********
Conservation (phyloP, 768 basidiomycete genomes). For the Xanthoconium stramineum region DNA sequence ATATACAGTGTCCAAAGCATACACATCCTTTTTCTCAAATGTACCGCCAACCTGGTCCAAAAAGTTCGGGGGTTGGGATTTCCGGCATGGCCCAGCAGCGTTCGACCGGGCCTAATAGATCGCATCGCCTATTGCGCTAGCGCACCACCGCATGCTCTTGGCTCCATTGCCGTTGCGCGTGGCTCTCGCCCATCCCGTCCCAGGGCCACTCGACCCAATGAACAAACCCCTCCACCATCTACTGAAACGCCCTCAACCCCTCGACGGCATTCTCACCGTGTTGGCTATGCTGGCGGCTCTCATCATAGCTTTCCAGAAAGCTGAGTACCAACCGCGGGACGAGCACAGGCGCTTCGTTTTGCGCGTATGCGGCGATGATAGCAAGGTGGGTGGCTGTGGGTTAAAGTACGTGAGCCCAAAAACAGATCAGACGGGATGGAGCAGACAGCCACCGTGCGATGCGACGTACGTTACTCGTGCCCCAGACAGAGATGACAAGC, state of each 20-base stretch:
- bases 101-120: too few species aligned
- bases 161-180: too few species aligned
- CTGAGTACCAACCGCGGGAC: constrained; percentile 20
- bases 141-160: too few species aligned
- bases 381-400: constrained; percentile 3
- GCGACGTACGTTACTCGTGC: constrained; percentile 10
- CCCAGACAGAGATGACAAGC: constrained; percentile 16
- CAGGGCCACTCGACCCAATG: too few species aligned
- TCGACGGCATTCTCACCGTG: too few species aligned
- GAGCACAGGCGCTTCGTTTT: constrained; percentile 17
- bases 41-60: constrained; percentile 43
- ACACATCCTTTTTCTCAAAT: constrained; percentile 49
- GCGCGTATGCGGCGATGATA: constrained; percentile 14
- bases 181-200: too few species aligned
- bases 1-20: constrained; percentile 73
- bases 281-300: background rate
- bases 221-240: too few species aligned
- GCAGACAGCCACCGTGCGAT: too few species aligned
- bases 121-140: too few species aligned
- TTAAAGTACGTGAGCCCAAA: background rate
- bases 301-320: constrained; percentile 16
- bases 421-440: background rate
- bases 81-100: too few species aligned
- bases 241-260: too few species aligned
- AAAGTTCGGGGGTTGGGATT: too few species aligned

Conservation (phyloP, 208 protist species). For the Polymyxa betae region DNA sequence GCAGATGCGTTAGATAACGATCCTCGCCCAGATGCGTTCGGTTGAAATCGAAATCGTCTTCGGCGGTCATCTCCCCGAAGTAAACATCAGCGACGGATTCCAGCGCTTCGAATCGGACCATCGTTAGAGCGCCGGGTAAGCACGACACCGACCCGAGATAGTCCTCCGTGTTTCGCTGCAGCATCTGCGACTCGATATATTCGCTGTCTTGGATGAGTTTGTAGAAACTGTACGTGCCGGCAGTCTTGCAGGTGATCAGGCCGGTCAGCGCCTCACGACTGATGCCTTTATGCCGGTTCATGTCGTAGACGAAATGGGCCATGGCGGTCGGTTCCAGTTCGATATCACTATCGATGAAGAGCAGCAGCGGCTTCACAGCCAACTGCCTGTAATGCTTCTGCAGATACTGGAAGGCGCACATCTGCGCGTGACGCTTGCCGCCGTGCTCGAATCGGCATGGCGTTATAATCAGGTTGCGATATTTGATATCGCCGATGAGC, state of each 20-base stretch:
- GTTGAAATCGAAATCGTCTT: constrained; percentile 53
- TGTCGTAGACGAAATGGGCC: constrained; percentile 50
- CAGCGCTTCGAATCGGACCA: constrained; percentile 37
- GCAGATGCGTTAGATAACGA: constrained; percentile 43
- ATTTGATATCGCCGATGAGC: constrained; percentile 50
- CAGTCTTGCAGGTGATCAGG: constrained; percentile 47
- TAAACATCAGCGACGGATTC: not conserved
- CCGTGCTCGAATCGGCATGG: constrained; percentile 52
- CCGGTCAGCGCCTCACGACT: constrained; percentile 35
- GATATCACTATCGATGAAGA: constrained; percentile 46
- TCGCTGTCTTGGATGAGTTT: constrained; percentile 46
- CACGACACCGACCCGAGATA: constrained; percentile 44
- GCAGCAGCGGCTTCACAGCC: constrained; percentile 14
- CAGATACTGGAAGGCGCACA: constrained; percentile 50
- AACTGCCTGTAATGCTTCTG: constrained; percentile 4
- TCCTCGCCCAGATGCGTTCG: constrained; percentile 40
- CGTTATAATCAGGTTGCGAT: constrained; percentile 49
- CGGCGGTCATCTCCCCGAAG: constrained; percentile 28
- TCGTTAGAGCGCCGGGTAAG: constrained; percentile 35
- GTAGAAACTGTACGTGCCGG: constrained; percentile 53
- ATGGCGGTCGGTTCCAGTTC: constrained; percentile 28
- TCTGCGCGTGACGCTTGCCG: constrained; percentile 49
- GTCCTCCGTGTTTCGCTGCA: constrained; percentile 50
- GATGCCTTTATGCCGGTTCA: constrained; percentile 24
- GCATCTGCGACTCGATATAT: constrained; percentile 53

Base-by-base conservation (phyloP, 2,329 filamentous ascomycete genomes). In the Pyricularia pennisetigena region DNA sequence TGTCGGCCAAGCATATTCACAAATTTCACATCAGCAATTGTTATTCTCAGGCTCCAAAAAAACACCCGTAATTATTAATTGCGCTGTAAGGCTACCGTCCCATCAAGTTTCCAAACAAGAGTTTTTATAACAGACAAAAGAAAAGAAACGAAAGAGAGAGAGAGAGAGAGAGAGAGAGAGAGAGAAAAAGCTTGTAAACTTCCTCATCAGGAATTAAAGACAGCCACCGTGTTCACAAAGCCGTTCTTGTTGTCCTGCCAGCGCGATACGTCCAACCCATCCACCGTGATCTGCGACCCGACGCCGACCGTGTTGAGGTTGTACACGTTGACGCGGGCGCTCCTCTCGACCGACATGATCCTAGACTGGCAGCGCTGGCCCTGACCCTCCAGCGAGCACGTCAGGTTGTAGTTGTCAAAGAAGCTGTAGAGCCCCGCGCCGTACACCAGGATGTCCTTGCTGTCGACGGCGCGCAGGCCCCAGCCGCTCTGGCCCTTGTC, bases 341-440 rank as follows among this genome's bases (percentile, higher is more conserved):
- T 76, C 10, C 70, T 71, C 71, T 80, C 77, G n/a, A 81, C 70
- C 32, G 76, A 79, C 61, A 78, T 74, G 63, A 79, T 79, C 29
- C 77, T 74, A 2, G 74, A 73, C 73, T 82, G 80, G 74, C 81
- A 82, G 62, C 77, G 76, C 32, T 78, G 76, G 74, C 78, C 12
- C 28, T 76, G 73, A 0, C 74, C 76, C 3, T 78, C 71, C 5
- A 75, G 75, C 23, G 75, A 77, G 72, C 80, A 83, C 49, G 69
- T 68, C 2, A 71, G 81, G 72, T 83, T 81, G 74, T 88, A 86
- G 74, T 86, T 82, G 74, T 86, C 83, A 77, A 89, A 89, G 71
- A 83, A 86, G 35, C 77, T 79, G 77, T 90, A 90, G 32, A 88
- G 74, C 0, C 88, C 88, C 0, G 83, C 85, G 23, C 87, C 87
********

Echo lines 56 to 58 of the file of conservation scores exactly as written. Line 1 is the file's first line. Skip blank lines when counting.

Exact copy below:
- C 77, T 74, A 2, G 74, A 73, C 73, T 82, G 80, G 74, C 81
- A 82, G 62, C 77, G 76, C 32, T 78, G 76, G 74, C 78, C 12
- C 28, T 76, G 73, A 0, C 74, C 76, C 3, T 78, C 71, C 5